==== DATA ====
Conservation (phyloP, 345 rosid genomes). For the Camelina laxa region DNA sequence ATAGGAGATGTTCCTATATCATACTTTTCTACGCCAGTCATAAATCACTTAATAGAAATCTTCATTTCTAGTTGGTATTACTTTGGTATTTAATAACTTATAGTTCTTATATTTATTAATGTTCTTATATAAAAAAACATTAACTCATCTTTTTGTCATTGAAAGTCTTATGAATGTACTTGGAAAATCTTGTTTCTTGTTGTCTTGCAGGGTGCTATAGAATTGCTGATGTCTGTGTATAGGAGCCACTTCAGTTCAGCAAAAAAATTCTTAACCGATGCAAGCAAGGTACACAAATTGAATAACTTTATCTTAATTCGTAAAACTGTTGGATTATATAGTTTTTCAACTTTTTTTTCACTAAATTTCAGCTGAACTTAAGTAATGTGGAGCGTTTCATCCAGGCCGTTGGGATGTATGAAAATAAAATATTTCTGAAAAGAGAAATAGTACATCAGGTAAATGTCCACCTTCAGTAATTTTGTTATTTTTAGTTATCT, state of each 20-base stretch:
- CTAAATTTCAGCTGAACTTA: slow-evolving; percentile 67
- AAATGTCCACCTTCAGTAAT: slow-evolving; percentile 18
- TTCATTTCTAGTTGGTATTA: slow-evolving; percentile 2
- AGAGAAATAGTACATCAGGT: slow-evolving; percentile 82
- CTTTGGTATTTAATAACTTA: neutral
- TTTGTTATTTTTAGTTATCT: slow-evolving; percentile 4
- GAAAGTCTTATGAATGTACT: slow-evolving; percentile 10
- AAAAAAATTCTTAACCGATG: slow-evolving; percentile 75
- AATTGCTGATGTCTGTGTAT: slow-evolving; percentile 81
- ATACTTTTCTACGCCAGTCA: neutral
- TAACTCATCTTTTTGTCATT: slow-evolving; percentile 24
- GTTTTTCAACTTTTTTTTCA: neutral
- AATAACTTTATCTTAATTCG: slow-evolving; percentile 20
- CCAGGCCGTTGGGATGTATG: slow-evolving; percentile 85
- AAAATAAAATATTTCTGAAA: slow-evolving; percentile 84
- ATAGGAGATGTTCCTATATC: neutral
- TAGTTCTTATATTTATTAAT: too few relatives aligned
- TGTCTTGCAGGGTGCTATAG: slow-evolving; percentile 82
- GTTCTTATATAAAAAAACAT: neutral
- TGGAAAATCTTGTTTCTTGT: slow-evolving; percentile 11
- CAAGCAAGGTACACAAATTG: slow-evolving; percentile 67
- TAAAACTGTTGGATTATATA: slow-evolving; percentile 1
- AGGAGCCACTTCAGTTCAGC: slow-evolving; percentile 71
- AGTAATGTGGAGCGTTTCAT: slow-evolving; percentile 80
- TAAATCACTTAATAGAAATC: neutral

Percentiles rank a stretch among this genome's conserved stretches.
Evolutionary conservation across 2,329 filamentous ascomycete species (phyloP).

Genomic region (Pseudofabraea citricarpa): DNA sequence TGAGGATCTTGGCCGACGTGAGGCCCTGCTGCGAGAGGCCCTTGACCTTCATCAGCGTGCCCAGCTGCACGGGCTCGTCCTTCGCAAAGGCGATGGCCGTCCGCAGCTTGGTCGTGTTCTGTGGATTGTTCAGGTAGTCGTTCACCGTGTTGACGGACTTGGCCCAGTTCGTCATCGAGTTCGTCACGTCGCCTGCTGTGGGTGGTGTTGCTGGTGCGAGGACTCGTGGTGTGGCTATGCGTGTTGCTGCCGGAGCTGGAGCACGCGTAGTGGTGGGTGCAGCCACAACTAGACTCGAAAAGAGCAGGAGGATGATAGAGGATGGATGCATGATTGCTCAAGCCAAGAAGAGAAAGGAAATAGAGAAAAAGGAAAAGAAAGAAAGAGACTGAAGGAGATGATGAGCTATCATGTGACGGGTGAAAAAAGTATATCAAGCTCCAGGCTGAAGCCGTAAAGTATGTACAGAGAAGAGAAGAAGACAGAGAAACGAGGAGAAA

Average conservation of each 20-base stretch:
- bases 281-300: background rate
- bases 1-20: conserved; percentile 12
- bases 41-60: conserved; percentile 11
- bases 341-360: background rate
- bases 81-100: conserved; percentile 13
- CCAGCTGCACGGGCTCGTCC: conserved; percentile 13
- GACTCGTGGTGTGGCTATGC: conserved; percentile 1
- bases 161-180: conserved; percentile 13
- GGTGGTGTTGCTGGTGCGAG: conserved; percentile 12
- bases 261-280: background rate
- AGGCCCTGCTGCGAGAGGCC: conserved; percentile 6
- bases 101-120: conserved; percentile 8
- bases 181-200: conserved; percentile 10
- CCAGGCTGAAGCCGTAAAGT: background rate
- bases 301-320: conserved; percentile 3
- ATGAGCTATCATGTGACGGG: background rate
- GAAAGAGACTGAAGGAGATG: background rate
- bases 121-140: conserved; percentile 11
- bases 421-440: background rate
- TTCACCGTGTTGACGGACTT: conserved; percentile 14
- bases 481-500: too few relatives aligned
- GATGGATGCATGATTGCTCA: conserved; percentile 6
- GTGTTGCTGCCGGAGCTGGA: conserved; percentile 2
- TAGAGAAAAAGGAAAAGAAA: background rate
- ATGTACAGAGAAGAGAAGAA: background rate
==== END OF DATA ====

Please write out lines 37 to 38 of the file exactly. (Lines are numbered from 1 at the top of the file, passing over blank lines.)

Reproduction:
- GACTCGTGGTGTGGCTATGC: conserved; percentile 1
- bases 161-180: conserved; percentile 13